BCP38 exceptions for RFC1918 space

Valdis.Kletnieks at vt.edu Valdis.Kletnieks at vt.edu
Mon Aug 16 06:02:35 CDT 2010


On Sun, 15 Aug 2010 19:02:50 +0200, Florian Weimer said:
> * Valdis Kletnieks:
> 
> > On Sun, 15 Aug 2010 18:46:49 +0200, Florian Weimer said:
> >
> >> > And that connection that's trying to use PMTU got established across the
> >> > commodity internet, how, exactly? ;)
> >> 
> >> ICMP "fragmentation needed, but DF set" messages carry the a addresses
> >> of intermediate routers which generate them (potentially in response
> >> to MTU drops) as source addresses, not the IP addresses of the peers
> >> in a connection.
> >
> > If any long-haul carriers are originating ICMP packets for other people's
> > consumption from 1918 addresses rather than addresses in their address space,
> > it's time to name-n-shame so the rest of us can vote with our feet and
> > checkbooks.  There's no excuse for that in this day and age.
> 
> What does "originating" mean?  Creating the packets?  Or forwarding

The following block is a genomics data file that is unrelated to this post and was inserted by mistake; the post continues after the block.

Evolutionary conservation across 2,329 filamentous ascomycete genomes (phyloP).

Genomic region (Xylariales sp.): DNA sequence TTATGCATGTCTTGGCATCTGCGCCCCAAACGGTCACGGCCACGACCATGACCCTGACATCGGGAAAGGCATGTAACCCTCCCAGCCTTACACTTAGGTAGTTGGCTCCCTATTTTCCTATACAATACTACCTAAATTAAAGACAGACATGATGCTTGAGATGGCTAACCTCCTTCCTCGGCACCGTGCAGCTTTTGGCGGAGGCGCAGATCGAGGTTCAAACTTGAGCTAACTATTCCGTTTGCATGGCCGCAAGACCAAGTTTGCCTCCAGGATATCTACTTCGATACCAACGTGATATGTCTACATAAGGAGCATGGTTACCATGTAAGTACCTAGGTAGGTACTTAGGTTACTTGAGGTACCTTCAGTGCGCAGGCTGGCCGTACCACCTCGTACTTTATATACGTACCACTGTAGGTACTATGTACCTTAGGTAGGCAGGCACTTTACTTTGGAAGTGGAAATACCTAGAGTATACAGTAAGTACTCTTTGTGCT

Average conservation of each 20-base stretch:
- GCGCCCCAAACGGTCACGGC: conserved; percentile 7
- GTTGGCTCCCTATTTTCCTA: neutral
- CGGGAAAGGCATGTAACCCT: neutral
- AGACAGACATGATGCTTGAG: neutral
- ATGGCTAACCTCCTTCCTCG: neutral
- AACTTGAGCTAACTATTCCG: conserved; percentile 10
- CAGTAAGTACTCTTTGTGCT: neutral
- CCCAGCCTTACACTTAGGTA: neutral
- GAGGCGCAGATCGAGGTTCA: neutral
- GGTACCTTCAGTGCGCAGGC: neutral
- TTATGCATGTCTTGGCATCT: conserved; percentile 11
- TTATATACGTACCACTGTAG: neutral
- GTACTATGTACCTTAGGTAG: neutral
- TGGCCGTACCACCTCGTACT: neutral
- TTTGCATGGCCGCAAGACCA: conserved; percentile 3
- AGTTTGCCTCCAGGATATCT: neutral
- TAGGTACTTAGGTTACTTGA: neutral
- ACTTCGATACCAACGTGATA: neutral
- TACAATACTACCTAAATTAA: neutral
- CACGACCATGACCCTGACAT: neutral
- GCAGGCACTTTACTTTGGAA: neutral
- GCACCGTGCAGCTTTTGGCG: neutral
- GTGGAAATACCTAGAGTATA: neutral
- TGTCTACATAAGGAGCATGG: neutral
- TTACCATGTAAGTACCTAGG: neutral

> them?

Either way, there's no excuse.

First off, remember that BCP38 and 1918 don't apply on your set of
interconnected private networks, no matter how big a net it is.  You want to
filter between two of your private nets, go ahead.  You don't want to, that's
OK to.  The fun starts when those packets leave your network(s) and hit the
public Internet.

Now that we have that squared away...

Either that intermediate router originated the ICMP 'frag needed' packet, in
which case somebody needs to be smacked for originating a 1918-addressed packet
on the public internet, or it's forwarding the packet.  And if it's forwarding
the packet, then somebody *else* needs to be smacked for injecting that packet
into the public internet.

What *possible* use case would require a 1918-sourced packet to be traversing
the public internet? We're all waiting with bated breath to hear this one. ;)


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